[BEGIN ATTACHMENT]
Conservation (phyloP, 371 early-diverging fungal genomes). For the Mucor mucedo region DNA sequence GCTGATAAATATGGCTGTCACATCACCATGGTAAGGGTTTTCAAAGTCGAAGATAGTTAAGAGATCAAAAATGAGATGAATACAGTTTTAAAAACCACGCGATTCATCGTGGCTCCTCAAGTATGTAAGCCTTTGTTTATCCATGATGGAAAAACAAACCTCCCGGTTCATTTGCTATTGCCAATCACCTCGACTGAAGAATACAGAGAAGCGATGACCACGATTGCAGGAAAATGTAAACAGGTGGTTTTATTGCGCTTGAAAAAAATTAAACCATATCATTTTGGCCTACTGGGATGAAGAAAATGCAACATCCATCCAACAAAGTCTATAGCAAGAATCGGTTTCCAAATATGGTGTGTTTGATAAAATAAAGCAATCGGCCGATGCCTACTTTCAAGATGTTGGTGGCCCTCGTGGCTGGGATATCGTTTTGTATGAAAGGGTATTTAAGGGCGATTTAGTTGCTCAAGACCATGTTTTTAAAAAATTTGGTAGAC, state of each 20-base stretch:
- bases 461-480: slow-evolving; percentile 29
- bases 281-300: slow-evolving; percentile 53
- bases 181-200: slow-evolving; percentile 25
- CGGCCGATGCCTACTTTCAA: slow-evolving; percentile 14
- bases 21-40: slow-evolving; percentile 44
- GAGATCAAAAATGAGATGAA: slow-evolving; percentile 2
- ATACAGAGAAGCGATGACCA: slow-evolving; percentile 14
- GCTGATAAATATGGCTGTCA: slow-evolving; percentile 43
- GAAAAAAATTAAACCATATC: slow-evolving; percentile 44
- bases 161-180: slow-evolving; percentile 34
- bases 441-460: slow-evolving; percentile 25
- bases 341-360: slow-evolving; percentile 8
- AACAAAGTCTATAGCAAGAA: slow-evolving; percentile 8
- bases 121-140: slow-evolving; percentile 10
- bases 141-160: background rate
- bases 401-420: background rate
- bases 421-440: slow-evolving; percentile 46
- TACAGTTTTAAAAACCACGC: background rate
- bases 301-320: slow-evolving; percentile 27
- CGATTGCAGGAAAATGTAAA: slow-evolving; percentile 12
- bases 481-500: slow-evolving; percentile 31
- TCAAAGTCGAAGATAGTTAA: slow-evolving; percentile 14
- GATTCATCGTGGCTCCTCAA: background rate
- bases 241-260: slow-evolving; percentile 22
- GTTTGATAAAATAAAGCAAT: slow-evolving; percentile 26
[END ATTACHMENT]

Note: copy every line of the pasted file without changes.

Conservation (phyloP, 371 early-diverging fungal genomes). For the Mucor mucedo region DNA sequence GCTGATAAATATGGCTGTCACATCACCATGGTAAGGGTTTTCAAAGTCGAAGATAGTTAAGAGATCAAAAATGAGATGAATACAGTTTTAAAAACCACGCGATTCATCGTGGCTCCTCAAGTATGTAAGCCTTTGTTTATCCATGATGGAAAAACAAACCTCCCGGTTCATTTGCTATTGCCAATCACCTCGACTGAAGAATACAGAGAAGCGATGACCACGATTGCAGGAAAATGTAAACAGGTGGTTTTATTGCGCTTGAAAAAAATTAAACCATATCATTTTGGCCTACTGGGATGAAGAAAATGCAACATCCATCCAACAAAGTCTATAGCAAGAATCGGTTTCCAAATATGGTGTGTTTGATAAAATAAAGCAATCGGCCGATGCCTACTTTCAAGATGTTGGTGGCCCTCGTGGCTGGGATATCGTTTTGTATGAAAGGGTATTTAAGGGCGATTTAGTTGCTCAAGACCATGTTTTTAAAAAATTTGGTAGAC, state of each 20-base stretch:
- bases 461-480: slow-evolving; percentile 29
- bases 281-300: slow-evolving; percentile 53
- bases 181-200: slow-evolving; percentile 25
- CGGCCGATGCCTACTTTCAA: slow-evolving; percentile 14
- bases 21-40: slow-evolving; percentile 44
- GAGATCAAAAATGAGATGAA: slow-evolving; percentile 2
- ATACAGAGAAGCGATGACCA: slow-evolving; percentile 14
- GCTGATAAATATGGCTGTCA: slow-evolving; percentile 43
- GAAAAAAATTAAACCATATC: slow-evolving; percentile 44
- bases 161-180: slow-evolving; percentile 34
- bases 441-460: slow-evolving; percentile 25
- bases 341-360: slow-evolving; percentile 8
- AACAAAGTCTATAGCAAGAA: slow-evolving; percentile 8
- bases 121-140: slow-evolving; percentile 10
- bases 141-160: background rate
- bases 401-420: background rate
- bases 421-440: slow-evolving; percentile 46
- TACAGTTTTAAAAACCACGC: background rate
- bases 301-320: slow-evolving; percentile 27
- CGATTGCAGGAAAATGTAAA: slow-evolving; percentile 12
- bases 481-500: slow-evolving; percentile 31
- TCAAAGTCGAAGATAGTTAA: slow-evolving; percentile 14
- GATTCATCGTGGCTCCTCAA: background rate
- bases 241-260: slow-evolving; percentile 22
- GTTTGATAAAATAAAGCAAT: slow-evolving; percentile 26